From the wiring diagrams in the Haynes manual, I think I have figured out that the green wire is used to bypass the ballast resistor on the coil during cranking, whereas the black wire is connected to the solenoid.
In cars with breakerless ignition, which I think I have, the green wire is not used because there isn't a coil resistor.
Yes, you're right, there's no ballast resistor on cars with electronic ignition. If you have standard breakerless ignition, you should be able to tell easily. Just take the cap off the distributor, and have a look inside. If itís got points, itís not breakerless. If it is a breakerless ignition, then chances are that itís a Marelli or Bosch reluctor distributor. This has a toothed wheel with 4 teeth below the rotor button, or below the advance weights in the case of the Marelli distributor. To give you an idea of what the toothed wheel looks like, hereís one from a Mitsubishi Sigma, shown below.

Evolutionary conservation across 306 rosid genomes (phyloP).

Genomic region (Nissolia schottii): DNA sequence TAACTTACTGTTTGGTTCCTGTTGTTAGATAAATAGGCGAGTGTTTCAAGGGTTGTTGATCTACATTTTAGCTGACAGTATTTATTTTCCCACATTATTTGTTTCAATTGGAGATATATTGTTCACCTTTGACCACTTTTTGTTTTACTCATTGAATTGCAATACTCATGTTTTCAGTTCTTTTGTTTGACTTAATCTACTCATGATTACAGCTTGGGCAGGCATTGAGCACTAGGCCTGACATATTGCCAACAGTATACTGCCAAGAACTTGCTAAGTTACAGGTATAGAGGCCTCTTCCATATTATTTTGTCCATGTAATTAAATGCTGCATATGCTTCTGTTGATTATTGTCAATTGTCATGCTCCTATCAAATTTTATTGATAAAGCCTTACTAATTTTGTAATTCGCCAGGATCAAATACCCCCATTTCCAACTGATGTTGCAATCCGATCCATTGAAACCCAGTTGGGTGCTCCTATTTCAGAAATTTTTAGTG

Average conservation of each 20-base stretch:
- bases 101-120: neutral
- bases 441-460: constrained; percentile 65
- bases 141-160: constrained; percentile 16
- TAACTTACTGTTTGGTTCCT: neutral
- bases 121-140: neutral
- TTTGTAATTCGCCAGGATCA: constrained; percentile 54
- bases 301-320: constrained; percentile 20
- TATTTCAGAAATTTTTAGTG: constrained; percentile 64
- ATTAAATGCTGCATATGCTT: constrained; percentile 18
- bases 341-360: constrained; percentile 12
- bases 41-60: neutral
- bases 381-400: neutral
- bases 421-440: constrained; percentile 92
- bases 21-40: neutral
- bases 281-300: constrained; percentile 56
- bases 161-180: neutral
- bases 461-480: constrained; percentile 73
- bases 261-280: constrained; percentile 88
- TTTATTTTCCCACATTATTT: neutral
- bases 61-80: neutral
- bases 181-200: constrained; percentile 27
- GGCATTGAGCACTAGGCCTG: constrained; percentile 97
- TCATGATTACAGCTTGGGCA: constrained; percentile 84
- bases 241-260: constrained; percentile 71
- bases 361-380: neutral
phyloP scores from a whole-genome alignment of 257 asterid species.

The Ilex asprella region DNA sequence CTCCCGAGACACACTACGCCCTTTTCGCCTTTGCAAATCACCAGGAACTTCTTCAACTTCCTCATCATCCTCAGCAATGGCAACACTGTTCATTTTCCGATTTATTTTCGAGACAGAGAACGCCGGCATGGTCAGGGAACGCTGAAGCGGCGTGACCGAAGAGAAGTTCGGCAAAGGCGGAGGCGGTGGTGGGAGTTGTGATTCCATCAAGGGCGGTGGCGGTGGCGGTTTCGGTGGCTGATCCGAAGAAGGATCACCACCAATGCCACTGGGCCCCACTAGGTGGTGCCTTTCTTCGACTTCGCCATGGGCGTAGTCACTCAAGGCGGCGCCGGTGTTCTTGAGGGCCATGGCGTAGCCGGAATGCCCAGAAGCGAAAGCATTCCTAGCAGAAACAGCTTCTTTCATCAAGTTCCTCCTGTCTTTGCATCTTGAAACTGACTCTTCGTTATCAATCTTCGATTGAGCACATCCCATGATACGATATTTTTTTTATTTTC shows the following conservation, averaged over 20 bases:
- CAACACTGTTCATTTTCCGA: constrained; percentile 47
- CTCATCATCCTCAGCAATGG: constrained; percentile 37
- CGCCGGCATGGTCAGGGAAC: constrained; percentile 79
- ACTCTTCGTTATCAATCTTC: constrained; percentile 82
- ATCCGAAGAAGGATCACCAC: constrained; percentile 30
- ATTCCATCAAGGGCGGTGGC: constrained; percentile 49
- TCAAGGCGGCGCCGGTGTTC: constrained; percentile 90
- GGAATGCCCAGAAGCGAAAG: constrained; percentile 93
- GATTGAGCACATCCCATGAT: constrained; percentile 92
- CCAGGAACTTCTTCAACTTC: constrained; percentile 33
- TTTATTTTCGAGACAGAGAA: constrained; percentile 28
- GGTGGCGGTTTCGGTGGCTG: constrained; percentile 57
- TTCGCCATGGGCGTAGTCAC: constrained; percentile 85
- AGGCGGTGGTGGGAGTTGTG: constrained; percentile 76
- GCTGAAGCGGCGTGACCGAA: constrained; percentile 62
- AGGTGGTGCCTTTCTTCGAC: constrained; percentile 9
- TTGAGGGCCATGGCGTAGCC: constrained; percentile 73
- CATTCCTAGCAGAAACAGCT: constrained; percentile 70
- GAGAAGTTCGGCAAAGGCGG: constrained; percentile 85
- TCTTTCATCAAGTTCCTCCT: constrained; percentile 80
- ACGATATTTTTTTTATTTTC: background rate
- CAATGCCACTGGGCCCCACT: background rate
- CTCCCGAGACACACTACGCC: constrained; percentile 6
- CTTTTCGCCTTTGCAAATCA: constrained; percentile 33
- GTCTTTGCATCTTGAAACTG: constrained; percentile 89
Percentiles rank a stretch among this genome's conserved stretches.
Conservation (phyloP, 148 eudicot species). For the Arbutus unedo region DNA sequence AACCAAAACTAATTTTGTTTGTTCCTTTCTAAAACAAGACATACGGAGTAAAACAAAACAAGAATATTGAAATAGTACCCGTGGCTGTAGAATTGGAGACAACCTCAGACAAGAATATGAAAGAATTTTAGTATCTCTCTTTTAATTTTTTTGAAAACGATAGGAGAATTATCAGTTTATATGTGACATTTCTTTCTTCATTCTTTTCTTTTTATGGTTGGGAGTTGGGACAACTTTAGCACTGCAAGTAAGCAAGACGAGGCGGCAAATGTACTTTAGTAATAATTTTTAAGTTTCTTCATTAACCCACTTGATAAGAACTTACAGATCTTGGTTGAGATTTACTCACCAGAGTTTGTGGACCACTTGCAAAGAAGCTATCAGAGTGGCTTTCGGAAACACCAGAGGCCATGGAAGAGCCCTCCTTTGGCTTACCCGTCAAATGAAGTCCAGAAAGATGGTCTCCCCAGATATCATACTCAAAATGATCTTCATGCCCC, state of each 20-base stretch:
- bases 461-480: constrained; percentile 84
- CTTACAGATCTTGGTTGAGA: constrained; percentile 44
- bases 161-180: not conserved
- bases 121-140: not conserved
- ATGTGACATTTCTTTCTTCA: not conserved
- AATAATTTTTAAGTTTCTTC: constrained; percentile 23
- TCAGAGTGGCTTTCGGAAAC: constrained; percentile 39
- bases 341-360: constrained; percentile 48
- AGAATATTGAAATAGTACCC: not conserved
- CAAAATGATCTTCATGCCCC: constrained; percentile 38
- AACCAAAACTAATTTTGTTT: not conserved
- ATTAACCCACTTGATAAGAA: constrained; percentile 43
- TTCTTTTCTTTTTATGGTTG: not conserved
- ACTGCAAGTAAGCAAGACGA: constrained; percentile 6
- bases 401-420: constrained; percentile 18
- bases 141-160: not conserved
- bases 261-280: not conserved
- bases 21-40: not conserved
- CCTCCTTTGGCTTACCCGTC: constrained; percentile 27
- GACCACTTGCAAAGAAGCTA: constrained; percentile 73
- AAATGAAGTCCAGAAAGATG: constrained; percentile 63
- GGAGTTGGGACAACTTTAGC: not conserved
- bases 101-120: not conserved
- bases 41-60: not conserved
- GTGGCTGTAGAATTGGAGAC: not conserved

You can see that just below the personís fingers, is the coil which picks up pulses whenever a tooth passes it. That should have one or two wires coming out of it, and going off to the electronic ignition module. One side is usually earthed, which is why sometimes they only have one wire coming out of the distributor. With the Marelli breakerless ignition, the ignition module is included with the ignition coil, in a large finned metal heatsink arrangement Ė it looks like this one, from an Alfasud, shown below. (It's a bit hard to see, because it's scanned from a photostat pic.)
They are generally relatively maintenance free Ė the only things that need attention are the distributor cap and rotor button, which eventually may need replacing, as with a points setup, and the advance weights, which occasionally need lubricating.